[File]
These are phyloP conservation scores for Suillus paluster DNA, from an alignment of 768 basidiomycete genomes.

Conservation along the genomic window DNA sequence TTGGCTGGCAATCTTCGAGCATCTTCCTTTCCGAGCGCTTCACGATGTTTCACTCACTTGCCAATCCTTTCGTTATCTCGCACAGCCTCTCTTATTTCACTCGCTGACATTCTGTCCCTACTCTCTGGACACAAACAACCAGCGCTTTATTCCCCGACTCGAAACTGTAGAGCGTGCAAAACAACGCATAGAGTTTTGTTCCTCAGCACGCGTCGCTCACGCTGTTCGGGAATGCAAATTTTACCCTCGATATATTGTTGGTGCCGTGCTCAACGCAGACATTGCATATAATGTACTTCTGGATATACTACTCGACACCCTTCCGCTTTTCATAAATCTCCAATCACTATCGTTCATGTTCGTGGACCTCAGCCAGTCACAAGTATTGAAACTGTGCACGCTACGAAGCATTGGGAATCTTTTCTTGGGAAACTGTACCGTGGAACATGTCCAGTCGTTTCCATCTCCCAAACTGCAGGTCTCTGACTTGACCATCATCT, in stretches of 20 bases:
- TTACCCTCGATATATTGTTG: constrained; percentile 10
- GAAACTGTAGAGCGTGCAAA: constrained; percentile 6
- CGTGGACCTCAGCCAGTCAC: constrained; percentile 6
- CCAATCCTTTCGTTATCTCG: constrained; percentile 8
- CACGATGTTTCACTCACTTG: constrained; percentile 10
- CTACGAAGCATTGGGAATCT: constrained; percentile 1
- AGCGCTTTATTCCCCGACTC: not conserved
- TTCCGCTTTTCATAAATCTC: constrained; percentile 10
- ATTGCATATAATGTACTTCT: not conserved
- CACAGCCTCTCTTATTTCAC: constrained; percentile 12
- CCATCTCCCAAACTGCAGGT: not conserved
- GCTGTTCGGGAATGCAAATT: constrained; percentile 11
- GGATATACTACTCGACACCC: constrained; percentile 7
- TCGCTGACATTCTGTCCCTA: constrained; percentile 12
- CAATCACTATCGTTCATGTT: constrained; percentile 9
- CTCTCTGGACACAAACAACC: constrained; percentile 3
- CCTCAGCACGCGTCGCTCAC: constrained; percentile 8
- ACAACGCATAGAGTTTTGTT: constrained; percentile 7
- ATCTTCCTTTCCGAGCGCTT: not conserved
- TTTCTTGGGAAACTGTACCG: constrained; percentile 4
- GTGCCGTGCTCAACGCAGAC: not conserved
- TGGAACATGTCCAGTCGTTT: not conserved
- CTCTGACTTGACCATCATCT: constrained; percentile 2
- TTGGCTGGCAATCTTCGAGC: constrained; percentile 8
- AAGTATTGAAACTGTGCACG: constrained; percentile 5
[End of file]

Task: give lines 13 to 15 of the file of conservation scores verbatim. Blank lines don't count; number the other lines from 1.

- CCATCTCCCAAACTGCAGGT: not conserved
- GCTGTTCGGGAATGCAAATT: constrained; percentile 11
- GGATATACTACTCGACACCC: constrained; percentile 7